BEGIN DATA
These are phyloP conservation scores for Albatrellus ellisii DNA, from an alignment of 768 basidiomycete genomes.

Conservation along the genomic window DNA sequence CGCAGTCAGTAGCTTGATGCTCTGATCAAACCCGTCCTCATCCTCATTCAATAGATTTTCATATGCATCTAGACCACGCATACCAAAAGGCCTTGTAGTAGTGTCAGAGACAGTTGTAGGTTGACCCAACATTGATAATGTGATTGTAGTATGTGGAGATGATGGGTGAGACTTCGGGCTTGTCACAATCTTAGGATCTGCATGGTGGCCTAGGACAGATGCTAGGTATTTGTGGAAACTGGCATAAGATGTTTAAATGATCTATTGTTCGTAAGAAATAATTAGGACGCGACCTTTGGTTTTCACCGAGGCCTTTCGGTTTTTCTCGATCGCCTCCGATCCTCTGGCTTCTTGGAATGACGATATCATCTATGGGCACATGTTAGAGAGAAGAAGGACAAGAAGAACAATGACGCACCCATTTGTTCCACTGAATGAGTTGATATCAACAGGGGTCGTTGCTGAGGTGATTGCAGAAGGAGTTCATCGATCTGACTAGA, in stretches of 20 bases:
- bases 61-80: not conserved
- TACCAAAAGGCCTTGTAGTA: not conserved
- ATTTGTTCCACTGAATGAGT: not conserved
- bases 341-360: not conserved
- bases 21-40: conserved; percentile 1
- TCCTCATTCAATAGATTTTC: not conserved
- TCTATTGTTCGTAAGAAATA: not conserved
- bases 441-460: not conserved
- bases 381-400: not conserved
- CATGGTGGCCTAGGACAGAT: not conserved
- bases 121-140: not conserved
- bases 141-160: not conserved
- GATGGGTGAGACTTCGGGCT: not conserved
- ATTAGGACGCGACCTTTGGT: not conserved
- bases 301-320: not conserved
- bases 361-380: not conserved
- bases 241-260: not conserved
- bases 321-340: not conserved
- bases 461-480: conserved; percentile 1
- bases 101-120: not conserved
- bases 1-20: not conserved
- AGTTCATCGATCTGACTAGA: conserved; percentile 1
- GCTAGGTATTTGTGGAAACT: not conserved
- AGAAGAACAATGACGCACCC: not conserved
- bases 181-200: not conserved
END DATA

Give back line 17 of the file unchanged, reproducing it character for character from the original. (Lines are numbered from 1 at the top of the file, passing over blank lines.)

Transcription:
- bases 301-320: not conserved